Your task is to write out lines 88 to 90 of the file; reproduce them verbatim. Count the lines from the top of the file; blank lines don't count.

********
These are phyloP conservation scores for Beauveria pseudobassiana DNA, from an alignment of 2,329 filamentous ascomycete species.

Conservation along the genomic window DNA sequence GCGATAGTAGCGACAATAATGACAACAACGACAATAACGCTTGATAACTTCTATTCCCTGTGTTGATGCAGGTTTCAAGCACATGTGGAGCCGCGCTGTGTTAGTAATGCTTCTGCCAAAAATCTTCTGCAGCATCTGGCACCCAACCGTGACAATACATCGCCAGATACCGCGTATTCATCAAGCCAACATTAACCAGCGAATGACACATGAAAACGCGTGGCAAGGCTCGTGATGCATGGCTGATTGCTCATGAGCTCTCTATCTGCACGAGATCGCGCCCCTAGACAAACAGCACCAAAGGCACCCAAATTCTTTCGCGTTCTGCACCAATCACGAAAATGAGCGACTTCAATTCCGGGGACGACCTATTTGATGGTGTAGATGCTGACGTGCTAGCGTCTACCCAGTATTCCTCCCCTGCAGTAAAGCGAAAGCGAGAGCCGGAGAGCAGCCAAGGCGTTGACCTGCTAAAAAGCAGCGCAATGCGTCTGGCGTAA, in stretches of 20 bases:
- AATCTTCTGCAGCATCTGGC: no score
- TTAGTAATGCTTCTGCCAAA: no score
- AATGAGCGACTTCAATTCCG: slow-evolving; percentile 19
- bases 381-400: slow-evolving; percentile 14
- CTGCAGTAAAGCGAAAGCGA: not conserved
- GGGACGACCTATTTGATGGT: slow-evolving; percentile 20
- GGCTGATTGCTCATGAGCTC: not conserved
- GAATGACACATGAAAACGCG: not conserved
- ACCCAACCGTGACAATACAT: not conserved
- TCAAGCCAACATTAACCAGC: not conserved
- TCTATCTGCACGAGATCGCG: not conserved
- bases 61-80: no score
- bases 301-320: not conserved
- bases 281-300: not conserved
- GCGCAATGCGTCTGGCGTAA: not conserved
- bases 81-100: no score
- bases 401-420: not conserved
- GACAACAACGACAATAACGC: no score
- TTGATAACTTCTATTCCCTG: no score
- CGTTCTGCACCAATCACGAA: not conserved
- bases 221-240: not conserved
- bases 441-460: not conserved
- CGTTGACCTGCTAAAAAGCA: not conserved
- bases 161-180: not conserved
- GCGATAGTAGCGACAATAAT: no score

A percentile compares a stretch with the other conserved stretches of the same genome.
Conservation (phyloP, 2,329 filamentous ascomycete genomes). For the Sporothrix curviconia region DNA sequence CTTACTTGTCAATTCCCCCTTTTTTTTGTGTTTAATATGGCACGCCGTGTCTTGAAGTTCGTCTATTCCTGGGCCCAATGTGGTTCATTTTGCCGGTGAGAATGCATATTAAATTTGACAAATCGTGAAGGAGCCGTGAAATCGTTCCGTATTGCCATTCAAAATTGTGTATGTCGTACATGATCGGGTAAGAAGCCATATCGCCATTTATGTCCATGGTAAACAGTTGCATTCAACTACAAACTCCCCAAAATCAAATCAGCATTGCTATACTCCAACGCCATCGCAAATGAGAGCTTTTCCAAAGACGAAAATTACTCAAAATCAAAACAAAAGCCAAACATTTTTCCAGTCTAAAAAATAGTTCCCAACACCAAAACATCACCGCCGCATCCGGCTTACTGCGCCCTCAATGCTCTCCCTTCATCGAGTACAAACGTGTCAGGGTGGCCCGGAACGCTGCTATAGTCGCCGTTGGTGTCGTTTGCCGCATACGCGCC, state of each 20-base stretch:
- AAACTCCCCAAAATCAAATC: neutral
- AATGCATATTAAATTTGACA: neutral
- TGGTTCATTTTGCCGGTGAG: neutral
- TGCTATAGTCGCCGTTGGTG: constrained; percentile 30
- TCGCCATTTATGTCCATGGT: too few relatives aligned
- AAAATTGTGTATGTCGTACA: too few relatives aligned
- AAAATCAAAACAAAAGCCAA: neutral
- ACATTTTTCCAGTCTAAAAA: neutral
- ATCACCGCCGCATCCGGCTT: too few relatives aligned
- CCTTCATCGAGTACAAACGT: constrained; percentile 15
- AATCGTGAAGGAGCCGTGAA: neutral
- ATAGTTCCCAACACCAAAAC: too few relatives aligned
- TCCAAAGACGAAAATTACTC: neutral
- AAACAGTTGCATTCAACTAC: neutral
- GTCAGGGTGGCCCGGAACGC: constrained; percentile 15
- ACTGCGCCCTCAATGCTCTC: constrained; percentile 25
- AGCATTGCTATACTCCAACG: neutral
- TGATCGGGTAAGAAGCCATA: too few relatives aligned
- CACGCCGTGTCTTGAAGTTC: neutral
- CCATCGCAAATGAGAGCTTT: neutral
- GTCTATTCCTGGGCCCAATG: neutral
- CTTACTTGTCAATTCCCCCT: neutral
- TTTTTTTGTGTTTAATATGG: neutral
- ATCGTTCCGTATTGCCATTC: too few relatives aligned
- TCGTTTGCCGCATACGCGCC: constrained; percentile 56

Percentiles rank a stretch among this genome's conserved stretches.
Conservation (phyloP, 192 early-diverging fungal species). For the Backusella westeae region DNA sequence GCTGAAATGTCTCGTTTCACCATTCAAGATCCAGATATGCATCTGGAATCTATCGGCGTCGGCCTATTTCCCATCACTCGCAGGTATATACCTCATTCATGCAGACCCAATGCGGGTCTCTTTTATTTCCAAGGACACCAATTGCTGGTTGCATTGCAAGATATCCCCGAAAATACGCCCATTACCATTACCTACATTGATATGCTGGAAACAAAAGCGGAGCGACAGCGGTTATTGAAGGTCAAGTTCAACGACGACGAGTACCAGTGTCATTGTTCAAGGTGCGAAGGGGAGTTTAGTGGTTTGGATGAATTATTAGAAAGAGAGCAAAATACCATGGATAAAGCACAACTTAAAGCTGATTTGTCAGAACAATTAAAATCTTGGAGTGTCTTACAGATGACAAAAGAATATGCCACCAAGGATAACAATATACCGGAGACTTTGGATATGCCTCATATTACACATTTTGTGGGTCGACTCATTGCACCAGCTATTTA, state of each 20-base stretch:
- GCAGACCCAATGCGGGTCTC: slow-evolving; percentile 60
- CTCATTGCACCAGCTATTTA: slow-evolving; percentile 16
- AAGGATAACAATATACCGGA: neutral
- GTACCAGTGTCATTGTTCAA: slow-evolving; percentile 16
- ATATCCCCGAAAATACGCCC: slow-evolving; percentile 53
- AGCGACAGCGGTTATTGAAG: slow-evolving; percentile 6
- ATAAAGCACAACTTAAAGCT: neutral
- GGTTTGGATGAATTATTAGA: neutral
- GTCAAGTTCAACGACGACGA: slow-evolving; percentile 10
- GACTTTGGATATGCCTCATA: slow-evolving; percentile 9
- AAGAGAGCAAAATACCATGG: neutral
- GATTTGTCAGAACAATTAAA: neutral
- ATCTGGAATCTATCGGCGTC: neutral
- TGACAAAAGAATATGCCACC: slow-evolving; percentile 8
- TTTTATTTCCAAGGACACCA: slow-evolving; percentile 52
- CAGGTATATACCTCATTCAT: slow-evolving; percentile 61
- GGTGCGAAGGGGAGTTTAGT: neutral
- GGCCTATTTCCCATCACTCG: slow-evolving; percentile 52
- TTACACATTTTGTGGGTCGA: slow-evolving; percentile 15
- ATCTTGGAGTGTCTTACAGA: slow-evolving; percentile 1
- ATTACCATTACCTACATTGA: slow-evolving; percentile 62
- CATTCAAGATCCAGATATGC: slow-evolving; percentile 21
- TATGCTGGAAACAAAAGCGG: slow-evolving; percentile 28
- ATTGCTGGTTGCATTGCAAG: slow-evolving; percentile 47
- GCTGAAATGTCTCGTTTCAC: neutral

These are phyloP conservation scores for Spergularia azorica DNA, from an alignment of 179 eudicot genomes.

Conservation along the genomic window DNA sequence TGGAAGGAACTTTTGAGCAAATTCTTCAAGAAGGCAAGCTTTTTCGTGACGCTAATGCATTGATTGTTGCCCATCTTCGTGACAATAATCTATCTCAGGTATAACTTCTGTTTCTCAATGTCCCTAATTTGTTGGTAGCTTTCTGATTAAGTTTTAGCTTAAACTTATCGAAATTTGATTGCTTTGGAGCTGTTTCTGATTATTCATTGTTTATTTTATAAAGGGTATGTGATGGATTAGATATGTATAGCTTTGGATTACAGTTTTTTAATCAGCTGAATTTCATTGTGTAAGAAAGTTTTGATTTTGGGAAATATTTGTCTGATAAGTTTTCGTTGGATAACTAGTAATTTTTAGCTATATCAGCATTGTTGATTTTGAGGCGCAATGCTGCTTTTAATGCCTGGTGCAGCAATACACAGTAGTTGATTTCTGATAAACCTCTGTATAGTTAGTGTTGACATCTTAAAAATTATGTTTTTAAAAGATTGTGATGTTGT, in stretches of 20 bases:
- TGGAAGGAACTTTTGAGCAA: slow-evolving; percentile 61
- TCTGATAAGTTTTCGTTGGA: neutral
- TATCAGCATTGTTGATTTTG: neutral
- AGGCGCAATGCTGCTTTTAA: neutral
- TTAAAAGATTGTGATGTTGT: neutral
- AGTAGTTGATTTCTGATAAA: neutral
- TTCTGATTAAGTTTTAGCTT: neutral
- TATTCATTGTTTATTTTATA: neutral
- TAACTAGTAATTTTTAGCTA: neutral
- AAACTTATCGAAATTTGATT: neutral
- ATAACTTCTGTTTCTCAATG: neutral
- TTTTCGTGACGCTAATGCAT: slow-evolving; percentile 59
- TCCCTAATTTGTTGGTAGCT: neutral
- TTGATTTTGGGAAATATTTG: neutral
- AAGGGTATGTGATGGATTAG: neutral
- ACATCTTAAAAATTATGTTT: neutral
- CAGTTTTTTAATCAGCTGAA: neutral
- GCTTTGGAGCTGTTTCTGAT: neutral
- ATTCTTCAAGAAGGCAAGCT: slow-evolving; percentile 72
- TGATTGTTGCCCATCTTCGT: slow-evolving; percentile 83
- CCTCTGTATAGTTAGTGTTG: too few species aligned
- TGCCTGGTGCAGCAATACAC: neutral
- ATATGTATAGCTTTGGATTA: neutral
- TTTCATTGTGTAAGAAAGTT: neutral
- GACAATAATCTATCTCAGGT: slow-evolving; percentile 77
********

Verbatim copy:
- TTAAAAGATTGTGATGTTGT: neutral
- AGTAGTTGATTTCTGATAAA: neutral
- TTCTGATTAAGTTTTAGCTT: neutral